§ MR. T. M. HEALY (Louth, N.)
I beg to ask the Secretary of State for War will he inquire whether a sergeant of the Argyll and Sutherland Highlanders was tried at Kasanli, India, on the 17th July, on a charge of drunkenness, and, expecting to be summarily dealt with, in reply to the usual question of his Commanding Officer, admitted and expressed regret for the offence; was the sergeant remanded to a District Court Martial, and then, on a plea of "not guilty" being put in, did the Court, deeming the evidence insufficient, call witnesses to prove the admission made to the Commanding Officer; did the prisoner protest that this was no confession, quoting par. 72, c. 6, M.M. (large edition), and was the objection overruled on the authority of par. 81, c. 6; was the prisoner then convicted on his alleged confession, although before a Court Martial itself a plea of "guilty" may be withdrawn and cannot be availed of to prejudice the accused; and whether, in view of the fact that such procedure and reception of evidence raise a large question of principle affecting the rights of soldiers, and also considering that men will be placed in a position of great difficulty in answering the questions of their Commanding Officers when expecting to be summarily dealt with, the Military Authorities will give the matter their immediate attention?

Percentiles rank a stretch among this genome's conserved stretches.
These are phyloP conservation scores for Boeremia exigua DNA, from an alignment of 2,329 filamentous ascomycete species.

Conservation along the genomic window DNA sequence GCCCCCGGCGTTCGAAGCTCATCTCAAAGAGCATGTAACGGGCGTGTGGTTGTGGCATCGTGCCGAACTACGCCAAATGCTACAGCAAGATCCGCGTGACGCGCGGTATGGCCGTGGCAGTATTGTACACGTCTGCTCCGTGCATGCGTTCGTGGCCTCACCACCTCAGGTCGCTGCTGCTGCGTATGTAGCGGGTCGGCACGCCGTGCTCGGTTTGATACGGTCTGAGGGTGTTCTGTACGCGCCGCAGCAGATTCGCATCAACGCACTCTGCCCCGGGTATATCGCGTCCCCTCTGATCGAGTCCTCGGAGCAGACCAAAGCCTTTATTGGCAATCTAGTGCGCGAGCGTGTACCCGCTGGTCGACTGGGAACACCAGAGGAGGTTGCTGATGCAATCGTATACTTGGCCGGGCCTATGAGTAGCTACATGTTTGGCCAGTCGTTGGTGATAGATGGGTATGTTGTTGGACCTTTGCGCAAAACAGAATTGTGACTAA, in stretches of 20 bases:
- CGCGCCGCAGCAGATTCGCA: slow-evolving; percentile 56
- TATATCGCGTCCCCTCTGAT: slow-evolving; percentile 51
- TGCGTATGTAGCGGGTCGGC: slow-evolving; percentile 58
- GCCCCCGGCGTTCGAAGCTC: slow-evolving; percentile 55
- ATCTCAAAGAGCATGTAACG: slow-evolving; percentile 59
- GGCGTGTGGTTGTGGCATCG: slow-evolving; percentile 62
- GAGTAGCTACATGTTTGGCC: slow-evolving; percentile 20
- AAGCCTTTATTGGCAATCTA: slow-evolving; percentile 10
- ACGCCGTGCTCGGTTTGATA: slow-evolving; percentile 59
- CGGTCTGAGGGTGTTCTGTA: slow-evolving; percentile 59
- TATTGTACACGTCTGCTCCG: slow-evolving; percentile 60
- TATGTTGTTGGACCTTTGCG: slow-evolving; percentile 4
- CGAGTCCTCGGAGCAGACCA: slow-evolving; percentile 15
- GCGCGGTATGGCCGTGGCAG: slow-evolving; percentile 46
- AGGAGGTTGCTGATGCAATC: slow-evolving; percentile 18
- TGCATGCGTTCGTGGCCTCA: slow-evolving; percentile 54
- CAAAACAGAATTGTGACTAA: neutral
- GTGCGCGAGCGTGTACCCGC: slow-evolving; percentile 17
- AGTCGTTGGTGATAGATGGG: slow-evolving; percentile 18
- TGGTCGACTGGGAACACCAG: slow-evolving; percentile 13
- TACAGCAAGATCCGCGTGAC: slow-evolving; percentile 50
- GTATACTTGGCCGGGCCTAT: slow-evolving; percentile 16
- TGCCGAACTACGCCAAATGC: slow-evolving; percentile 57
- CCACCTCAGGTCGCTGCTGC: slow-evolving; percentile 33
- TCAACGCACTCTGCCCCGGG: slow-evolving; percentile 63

§ THE SECRETARY OF STATE FOR WAR (Mr. CAMPBELL-BANNERMAN,) Stirling, &c.
It is impossible to answer this question without referring to the proceedings of the Court Martial, which are not in our possession. The Commander-in-Chief in India has been asked to forward them to the War Office with a full Report on the whole case.